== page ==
When Xianfeng and Cixi’s five-year-old son, the Tongzhi emperor, ascended the throne in the wake of the Second Opium War, Cixi became the empress dowager, thus beginning her four decades of regency. It is pretty remarkable how a woman without formal education and a mentor learned to govern one of the largest kingdoms in the nineteenth century. She sought all possible venues. Men were forbidden from the inner court, so she studied with physicians and eunuchs who had studied before their service in the court. More importantly, she utilized the opportunity of checking on her son’s learning progress with his imperial tutors to acquire more advanced knowledge. Such determination to engage with governing techniques is vividly illustrated in an early portrait of Cixi, in which she is seated in a garden scene with an opened book on the table.
The curvy, indirect ways by which she learned prompted Cixi’s desire to empower women in the court. For the first time in Chinese history, Cixi hired professional women court artists and offered them official ranks and salaries. Among these women artists is Miao Jiahui (1841-1918), a professional painter specializing in flower and bird subjects from the southwestern Yunnan Province. She was hired to tutor the empress dowager and served as her ghost painter. Miao’s hard work was rewarded with Cixi’s appointment to a prestigious third-rank title. Another example is embroidery artist and entrepreneur Shen Shou (1874-1921) from southern China, whose husband presented her work to Cixi in celebration of her seventieth birthday. The exquisite needlework captured the female regent’s heart and prompted an unusual appointment. Cixi commissioned Shen Shou to travel to Japan and examine the Meiji embroidery that had garnered acclaim in the West. Shen was subsequently appointed the chief instructor of the embroidery department under the Qing government’s ministry of industry and commerce. It was the first appointment of a woman civil official in China since Emperor Wu Zitian (r.690-705), the only female monarch in Chinese history! With the empress dowager’s endorsement, Shen Shou integrated the texture and shadowing of oil painting with traditional needlework to create modern Chinese embroidery. After the passing of Cixi, Shen opened a professional school and nurtured the first current generation of professional embroiders.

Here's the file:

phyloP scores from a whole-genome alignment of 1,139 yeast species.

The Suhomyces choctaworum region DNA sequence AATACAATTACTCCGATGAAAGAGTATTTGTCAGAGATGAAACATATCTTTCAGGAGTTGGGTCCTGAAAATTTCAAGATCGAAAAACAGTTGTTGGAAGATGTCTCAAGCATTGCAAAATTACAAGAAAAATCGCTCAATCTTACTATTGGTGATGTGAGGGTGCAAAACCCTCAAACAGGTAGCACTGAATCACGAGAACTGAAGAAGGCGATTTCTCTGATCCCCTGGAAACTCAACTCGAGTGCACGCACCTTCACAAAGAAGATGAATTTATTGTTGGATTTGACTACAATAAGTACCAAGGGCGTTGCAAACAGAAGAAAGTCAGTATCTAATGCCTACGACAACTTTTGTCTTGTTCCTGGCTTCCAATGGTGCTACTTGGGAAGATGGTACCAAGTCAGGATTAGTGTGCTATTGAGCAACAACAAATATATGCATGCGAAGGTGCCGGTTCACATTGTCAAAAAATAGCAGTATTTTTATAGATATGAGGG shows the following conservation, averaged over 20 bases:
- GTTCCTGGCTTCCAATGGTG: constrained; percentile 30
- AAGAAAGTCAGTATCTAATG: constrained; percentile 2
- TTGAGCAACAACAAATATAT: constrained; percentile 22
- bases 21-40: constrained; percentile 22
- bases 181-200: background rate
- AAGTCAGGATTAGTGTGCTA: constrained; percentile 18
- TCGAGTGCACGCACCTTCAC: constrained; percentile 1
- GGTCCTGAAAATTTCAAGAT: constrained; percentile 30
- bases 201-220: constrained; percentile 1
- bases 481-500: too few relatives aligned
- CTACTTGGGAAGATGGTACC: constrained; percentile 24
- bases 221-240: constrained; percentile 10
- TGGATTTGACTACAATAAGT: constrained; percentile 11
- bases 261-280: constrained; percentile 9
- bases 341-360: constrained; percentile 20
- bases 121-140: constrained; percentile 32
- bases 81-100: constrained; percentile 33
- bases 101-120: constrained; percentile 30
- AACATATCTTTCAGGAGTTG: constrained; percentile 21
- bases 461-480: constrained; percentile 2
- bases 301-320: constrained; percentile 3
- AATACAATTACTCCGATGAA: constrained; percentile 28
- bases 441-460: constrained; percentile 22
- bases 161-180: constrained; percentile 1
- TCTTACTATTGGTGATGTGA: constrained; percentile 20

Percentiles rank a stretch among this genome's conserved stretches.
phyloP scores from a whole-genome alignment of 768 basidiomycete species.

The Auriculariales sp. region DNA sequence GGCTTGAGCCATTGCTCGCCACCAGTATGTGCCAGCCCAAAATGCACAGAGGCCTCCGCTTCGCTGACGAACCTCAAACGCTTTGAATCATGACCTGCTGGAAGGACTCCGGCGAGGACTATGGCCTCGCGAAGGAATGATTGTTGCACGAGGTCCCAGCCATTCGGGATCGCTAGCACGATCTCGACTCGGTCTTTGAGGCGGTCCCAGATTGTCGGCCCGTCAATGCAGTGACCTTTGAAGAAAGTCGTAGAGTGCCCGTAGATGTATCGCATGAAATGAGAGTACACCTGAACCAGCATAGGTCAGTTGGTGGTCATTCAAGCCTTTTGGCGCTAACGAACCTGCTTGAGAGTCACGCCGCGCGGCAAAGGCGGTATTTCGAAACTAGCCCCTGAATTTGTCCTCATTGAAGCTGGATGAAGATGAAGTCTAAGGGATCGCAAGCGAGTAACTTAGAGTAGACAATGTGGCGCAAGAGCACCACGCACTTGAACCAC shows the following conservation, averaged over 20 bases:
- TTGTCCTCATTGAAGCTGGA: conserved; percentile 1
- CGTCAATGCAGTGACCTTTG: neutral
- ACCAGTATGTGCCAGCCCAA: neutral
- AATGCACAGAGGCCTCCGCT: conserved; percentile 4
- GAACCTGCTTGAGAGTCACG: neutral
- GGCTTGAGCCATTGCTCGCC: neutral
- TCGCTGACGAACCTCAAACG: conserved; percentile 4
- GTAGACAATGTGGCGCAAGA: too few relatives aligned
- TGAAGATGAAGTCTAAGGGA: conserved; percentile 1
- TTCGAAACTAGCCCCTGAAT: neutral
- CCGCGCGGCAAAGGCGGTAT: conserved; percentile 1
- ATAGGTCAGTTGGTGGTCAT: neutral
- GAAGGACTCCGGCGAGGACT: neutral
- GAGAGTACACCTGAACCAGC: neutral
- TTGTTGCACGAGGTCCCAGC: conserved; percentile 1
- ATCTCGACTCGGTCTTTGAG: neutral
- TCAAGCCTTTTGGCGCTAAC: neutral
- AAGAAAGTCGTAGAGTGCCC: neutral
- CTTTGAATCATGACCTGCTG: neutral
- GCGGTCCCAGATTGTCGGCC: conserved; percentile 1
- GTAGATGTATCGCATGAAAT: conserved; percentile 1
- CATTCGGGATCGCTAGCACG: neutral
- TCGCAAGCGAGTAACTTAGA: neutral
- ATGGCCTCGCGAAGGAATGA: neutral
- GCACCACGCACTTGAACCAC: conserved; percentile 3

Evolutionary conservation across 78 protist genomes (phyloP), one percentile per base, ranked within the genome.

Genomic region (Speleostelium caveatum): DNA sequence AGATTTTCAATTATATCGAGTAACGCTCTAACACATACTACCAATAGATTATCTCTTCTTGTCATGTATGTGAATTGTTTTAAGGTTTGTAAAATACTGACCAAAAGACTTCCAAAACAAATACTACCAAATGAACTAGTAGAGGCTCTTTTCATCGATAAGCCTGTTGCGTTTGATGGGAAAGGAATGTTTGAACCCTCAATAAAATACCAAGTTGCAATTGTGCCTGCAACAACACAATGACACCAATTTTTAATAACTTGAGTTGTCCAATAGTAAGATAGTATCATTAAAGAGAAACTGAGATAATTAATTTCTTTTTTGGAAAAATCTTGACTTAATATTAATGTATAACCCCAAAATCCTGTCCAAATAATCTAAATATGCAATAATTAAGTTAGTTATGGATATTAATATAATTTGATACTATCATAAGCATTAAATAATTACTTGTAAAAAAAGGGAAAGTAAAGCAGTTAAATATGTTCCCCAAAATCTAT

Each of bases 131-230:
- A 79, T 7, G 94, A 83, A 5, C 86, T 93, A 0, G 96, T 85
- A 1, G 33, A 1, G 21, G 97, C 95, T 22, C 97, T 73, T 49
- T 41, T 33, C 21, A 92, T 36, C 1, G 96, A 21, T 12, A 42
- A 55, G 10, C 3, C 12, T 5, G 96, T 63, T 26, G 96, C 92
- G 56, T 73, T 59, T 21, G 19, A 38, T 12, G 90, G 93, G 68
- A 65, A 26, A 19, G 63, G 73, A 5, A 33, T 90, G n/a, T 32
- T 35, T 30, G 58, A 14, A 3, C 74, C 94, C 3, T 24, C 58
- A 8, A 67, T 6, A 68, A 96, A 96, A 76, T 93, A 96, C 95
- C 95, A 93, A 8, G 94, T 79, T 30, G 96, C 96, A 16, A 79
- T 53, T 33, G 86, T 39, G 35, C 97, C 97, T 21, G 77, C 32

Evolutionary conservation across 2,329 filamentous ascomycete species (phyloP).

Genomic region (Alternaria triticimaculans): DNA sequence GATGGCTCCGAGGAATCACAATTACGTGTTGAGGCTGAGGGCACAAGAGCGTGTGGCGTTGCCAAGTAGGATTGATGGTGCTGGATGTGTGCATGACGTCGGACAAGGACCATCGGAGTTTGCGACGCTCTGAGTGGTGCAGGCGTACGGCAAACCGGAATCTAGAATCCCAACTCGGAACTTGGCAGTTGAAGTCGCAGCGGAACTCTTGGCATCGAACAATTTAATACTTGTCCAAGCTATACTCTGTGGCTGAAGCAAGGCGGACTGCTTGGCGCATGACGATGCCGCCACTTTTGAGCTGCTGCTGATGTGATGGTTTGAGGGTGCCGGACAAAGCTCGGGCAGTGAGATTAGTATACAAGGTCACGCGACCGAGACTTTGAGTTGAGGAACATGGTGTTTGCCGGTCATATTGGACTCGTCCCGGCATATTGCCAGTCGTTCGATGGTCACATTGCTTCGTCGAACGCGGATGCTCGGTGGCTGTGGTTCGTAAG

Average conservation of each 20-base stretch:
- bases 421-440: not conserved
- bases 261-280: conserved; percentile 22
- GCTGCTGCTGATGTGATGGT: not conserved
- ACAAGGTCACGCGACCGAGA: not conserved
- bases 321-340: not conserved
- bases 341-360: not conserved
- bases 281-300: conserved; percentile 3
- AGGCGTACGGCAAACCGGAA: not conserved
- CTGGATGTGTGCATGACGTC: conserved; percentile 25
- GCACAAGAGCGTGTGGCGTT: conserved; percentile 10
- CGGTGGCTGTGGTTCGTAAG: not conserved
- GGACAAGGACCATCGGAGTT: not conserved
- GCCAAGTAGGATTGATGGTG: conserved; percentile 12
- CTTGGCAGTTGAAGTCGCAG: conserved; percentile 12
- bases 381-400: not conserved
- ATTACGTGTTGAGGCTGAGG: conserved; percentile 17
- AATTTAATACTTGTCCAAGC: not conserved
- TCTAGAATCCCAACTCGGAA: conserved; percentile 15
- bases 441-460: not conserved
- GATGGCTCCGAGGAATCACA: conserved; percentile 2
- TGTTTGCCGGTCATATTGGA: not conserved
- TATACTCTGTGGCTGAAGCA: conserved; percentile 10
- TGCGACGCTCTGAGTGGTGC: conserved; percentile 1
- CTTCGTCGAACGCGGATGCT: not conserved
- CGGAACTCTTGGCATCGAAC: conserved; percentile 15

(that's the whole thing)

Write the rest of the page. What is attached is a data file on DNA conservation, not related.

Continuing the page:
Cixi’s enthusiasm for empowering her female subjects was in full swing toward the last years of her regency. She made investigating women’s educational institutions a primary task of the Qing envoy on learning constitutional monarchy in 1905 and 1906, and edicts of erecting schools for women were subsequently published. Although the establishment of the first official school for Manchu female students was postponed due to the resistance of Han Chinese male officials, Cixi’s endorsement of private women’s schools played a critical role in widening the public support for women’s education. Together with the effort of Christian missionary communities and the progressive gentry class, there were 512 women’s schools and 20,557 female students in China when Cixi died in 1908. That is a remarkable legacy of empowering women and a critical achievement in advancing women’s opportunities for education in modern China.
Ying-chen Peng is an assistant professor of art history at American University.